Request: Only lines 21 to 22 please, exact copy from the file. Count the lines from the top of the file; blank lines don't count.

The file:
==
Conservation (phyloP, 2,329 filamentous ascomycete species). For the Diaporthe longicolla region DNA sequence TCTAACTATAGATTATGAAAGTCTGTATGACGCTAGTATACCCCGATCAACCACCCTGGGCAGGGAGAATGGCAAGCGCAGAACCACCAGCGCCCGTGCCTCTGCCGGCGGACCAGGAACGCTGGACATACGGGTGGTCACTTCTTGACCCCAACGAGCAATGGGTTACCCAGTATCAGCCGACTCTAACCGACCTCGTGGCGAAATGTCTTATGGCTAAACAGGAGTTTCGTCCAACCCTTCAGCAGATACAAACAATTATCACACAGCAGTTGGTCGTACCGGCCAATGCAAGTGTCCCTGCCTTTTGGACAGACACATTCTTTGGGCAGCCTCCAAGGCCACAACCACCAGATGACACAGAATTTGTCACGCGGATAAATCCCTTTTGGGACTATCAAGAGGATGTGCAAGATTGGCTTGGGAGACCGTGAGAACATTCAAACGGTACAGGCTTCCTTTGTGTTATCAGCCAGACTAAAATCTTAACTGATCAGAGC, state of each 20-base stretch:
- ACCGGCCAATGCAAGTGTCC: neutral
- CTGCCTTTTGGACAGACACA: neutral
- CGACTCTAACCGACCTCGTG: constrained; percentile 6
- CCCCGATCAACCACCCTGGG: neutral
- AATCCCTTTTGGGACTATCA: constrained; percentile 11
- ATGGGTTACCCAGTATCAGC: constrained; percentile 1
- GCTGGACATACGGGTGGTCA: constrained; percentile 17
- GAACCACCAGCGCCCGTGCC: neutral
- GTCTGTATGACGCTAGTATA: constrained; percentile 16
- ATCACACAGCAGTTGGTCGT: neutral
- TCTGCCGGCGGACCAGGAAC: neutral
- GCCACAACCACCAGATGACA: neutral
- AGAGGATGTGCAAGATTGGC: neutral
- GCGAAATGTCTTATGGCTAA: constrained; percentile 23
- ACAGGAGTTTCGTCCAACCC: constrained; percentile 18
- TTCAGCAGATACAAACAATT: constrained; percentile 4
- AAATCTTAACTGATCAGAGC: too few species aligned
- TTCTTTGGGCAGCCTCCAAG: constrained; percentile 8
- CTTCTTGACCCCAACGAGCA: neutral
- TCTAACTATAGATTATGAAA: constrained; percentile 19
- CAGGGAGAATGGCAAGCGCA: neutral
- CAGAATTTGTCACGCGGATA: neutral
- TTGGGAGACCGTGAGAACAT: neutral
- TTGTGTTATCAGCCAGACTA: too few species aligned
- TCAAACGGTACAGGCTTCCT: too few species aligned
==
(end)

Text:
- TCTAACTATAGATTATGAAA: constrained; percentile 19
- CAGGGAGAATGGCAAGCGCA: neutral